But the plan is facing mounting pushback as the school board inches toward a final vote. More than 100 people discussed their concerns during a Barton parent-teacher meeting in the school’s gymnasium Thursday night. They grilled four school board members who sat before them.

Anger spilled out as parents and teachers voiced their frustrations with the process. Some called the district’s listening sessions a “sham,” with many noting that district leaders have not returned their repeated phone calls and e-mails.

Barton kindergarten teacher Kristin Sonquist was dismayed that the district might eliminate its last open education magnets — including Marcy Open School — which focus on hands-on studies tailored to a student’s learning style and interests. She said the district had several open magnets when she started teaching at Barton 15 years ago.

Others grew emotional at the thought of uprooting their kids from a school they love. Parents of color were not only worried about Barton losing its open magnet status, but also the possibility that it could transition from grades K-8 to K-5. Immigrant families said they prefer K-8 so their kids can attend school together and only move for high school.

“They’re 100% against it,” said Zeinab Omar, a Barton bilingual educator who spoke on behalf of Somali parents and students at the school. She said many parents have told her they will leave the district for charter schools if the plans are approved.

Help for the North Side

In an interview, school board Chairwoman Kim Ellison stressed that the plans are a “starting point.” Any final proposal will account for serious concerns, she said, such as whether other schools will have enough Spanish immersion seats for Windom students who could lose their magnet program.

While not writing off parent criticism, Ellison noted that residents on the city’s North Side have been more supportive of — and therefore less vocal about — the plans.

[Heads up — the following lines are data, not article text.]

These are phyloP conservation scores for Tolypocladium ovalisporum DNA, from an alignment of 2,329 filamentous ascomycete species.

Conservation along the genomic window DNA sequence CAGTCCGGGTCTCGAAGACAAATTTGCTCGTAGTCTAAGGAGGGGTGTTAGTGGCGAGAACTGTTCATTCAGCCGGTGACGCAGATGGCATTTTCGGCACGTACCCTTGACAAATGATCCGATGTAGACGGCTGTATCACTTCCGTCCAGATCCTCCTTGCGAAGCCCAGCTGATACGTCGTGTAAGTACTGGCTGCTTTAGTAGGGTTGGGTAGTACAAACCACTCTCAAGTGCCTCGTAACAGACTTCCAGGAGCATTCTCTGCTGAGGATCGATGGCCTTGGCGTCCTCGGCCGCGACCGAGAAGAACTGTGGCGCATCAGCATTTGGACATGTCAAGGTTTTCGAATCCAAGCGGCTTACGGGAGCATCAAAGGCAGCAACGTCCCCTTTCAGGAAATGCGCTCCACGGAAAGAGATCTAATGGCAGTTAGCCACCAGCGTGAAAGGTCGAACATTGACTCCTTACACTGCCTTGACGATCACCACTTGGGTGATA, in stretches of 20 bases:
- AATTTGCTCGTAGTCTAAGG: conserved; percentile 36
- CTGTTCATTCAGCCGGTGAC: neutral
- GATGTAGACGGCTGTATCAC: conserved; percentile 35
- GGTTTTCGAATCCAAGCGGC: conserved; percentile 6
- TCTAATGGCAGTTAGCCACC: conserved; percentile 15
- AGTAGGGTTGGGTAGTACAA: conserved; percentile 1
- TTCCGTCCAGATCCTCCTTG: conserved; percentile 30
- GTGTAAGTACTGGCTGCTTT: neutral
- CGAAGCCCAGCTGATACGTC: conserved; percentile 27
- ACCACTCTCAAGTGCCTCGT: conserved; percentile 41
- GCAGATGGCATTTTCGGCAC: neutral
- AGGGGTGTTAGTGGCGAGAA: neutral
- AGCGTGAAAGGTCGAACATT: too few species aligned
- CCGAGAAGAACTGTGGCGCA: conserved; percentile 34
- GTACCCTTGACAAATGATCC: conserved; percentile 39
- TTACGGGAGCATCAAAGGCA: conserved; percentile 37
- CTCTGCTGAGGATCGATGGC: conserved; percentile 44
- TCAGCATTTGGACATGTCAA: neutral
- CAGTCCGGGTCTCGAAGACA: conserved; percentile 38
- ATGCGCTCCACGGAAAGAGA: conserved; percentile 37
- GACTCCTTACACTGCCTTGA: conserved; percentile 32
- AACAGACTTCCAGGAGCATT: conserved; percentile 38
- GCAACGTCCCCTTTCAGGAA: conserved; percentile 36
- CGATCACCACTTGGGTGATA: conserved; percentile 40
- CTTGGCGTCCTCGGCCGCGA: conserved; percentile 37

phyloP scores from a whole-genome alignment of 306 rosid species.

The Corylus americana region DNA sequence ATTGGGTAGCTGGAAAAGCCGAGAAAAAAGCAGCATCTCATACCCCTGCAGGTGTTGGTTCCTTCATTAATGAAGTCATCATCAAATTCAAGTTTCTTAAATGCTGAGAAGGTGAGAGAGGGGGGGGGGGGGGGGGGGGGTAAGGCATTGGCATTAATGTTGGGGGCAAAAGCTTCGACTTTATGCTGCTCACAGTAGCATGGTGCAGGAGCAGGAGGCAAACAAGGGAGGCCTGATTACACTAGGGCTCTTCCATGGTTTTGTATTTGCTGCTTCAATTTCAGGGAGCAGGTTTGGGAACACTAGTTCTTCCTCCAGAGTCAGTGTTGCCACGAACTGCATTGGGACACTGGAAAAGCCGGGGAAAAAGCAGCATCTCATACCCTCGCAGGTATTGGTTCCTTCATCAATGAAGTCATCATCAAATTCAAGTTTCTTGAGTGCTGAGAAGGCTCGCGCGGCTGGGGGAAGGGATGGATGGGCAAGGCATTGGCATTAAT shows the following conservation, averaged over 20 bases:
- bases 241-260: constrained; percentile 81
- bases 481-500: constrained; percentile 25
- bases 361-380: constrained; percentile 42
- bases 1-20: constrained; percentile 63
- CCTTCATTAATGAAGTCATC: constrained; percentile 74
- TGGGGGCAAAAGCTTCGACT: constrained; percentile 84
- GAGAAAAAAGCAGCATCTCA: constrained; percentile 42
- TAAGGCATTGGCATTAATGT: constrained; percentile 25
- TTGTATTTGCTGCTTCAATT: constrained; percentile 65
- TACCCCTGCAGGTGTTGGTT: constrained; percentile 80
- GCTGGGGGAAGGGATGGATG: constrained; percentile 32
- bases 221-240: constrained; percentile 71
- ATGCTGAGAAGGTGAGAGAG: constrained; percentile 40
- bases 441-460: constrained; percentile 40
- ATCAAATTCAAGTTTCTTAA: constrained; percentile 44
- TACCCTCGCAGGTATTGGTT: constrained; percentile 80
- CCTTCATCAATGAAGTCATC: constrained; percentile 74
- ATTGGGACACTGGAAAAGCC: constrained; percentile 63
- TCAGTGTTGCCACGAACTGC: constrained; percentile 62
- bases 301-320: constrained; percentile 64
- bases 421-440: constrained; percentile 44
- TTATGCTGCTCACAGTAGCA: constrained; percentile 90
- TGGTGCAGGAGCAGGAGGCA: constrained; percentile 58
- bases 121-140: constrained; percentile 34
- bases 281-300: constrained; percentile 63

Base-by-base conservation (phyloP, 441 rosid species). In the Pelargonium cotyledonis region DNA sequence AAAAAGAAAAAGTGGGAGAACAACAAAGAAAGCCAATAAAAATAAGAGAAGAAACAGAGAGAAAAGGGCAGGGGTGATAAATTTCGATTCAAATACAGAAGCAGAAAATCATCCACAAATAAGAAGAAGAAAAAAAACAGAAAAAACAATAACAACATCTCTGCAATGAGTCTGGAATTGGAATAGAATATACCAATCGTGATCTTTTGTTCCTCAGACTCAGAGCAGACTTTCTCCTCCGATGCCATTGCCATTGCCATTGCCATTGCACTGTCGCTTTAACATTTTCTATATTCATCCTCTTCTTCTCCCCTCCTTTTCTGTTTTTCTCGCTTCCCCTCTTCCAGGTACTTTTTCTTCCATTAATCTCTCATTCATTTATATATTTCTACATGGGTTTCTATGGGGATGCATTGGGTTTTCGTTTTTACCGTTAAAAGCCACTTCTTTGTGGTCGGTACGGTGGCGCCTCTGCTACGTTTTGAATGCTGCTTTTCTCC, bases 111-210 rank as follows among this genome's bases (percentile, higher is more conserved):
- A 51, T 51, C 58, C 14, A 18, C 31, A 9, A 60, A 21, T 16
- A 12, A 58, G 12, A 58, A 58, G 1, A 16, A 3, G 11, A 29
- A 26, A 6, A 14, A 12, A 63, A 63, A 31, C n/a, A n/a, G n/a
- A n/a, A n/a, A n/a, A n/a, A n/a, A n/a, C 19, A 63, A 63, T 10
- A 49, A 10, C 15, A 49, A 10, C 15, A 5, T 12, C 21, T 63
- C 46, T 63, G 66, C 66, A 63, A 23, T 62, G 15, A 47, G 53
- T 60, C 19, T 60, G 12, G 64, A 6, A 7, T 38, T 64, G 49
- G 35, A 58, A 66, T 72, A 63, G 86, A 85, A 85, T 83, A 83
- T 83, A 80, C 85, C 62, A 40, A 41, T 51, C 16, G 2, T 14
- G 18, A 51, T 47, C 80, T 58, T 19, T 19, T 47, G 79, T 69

About 80% of schools in north and northeast Minneapolis are operating at about half their student capacity. A majority of students leaving the district are students of color, with more than 50% of them black students.

District leaders hope the restructuring plan will retain students, woo back those who have left and have schools operating at about 70% capacity.

That could keep schools like Pillsbury Elementary, which is at 57% capacity, from shuttering. Erin Clotfelter, who lives in the Waite Park neighborhood, sends her four boys there.

“If we don’t see a change, our school is going to close,” she said. “We need to have big, disruptive change. And I think we need to find a way to be OK with that.”

Parents opposing the plan have said they believe in its mission of giving every student a robust education. If that is true, says Sondra Samuels, Northside Achievement Zone president and CEO, they should be willing to “be in a little pain” to achieve it.

“This is our flood,” Samuels said. “Are we going to stand on our side of town and just put up barricades and say, ‘We’re good over here’? Or are we going to say structurally we’ve got to change this thing because we’re all drowning?”